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Chronic Pain in Inflammatory Bowel Disease: Characteristics and Associations of a Hospital-based Cohort

Morrison, Graham MB*; Van Langenberg, D. R. PhD*; Gibson, S. J. PhD; Gibson, P. R. MD*

doi: 10.1097/MIB.0b013e318280e729
Original Clinical Article

Background: Chronic pain (CP) is a common symptom in patients with inflammatory bowel disease. This study aimed to examine its prevalence, severity, clinical associations, and impact on psychological well-being and to identify patient factors that independently predict the presence of severe/disabling pain.

Methods: One hundred and twenty consecutive patients with inflammatory bowel disease attending a hospital-based clinic provided information through questionnaires on quality of life, mood disturbance, and functional gut symptoms. Those who had CP (pain occurring every day for 3 months within the past 6 months) provided additional information on the pain's intensity and associated disability and management and coping strategies.

Results: Forty-six patients (38%) had CP, most commonly in the abdomen (91%), and they had higher disease activity, reduced quality of life, and more depression and anxiety and took more paracetamol and opiates than those without. These indices were worse in the subgroup of 23 with moderate–severe pain/disability. Criteria for irritable bowel syndrome were met in 70% of those with pain irrespective of its severity. Multivariate analysis identified 4 independent associations with moderate–severe pain/disability: active disease (odds ratio, 49 [95% confidence intervals, 1.6–1455]), catastrophizing tendency (35 [3–228]), medication belief score (0.05 [0.005–0.55], and depression score (1.80 [1.02–3.17]).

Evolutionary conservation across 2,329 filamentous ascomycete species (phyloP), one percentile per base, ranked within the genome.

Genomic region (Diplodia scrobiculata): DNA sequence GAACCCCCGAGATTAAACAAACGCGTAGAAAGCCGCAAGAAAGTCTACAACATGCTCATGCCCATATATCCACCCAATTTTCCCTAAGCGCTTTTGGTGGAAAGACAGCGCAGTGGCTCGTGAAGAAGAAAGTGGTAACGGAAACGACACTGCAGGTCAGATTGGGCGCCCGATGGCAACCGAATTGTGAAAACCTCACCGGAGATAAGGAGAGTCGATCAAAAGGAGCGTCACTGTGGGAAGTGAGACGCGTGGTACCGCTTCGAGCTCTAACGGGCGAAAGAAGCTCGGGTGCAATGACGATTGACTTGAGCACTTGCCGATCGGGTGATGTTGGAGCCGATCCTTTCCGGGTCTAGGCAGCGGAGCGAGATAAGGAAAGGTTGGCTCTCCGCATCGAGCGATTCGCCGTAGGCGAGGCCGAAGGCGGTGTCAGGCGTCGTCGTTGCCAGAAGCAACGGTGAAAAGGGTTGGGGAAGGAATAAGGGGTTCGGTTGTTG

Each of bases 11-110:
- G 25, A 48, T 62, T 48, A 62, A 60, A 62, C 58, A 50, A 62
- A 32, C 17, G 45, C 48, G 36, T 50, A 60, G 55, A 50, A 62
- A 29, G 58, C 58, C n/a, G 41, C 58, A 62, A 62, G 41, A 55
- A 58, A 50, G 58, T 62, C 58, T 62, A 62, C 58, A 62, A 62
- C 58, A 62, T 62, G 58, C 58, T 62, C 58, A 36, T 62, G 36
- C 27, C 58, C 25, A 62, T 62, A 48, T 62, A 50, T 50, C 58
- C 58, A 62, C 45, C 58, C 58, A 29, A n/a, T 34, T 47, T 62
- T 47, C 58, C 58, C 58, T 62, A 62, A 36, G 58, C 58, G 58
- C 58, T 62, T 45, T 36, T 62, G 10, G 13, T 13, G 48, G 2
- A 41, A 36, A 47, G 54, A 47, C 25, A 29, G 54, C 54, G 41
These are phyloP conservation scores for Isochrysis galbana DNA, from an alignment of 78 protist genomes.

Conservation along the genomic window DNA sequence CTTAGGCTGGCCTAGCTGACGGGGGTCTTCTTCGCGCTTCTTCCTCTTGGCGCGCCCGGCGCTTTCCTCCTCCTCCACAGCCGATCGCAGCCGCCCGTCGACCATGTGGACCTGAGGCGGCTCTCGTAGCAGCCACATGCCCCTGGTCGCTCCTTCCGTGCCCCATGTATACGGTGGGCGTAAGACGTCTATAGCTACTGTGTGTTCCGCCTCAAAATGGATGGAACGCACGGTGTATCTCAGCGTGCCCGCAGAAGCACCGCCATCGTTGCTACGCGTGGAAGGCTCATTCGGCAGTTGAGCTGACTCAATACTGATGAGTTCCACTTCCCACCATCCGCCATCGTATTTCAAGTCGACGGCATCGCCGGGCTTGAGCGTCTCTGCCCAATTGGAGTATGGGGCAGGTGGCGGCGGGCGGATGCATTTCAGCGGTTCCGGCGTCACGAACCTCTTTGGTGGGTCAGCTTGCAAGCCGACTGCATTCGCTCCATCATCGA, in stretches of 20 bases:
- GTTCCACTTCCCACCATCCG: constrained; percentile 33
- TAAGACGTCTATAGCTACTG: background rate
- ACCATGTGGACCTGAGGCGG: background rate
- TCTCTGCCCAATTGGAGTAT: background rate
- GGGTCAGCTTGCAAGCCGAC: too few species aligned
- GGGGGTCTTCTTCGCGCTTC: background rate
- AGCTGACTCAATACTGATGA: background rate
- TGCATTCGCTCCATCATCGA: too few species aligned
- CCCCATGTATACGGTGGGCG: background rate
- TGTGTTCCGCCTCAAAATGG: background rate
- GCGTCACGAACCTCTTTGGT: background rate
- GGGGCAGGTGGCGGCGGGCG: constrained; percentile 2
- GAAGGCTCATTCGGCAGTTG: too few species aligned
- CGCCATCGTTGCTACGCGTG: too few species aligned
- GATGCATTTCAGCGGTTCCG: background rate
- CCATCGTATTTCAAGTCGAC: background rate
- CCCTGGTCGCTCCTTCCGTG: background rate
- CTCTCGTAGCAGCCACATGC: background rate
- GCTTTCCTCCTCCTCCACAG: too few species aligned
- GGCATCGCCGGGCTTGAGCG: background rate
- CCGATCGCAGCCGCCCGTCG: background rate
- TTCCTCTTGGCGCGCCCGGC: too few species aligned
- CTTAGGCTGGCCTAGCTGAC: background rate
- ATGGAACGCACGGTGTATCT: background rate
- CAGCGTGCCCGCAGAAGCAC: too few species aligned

Conclusions: CP has major effects on quality of life and functional and social outcomes. Active disease and maladaptive coping strategies and negative attitudes and beliefs toward symptoms are independently associated with more severe pain. Management strategies should move the focus away from analgesic dependence toward psychosocial intervention and nonpharmacologic therapy.

Article first published online 21 March 2013

*Eastern Health Clinical School, Eastern Health, Monash University, Melbourne, Australia; and

National Ageing Research Institute, Royal Melbourne Hospital, Melbourne, Australia.

Reprints: Graham Morrison, Department of Medicine and Gastroenterology, Altnagelvin Area Hospital, Glenshane Road, Londonderry BT 47 6SB, Northern Ireland (e-mail: grahammorrison@doctors.org.uk).

G. Morrison was in receipt of an IBD fellowship from Eastern Health Clinical School. D. R. van Langenberg was in receipt of a Postgraduate Scholarship from the National Health and Medical Research Council of Australia.

The authors have no conflicts of interest to disclose.

Received July 12, 2012

Accepted August 28, 2012

© Crohn's & Colitis Foundation of America, Inc.
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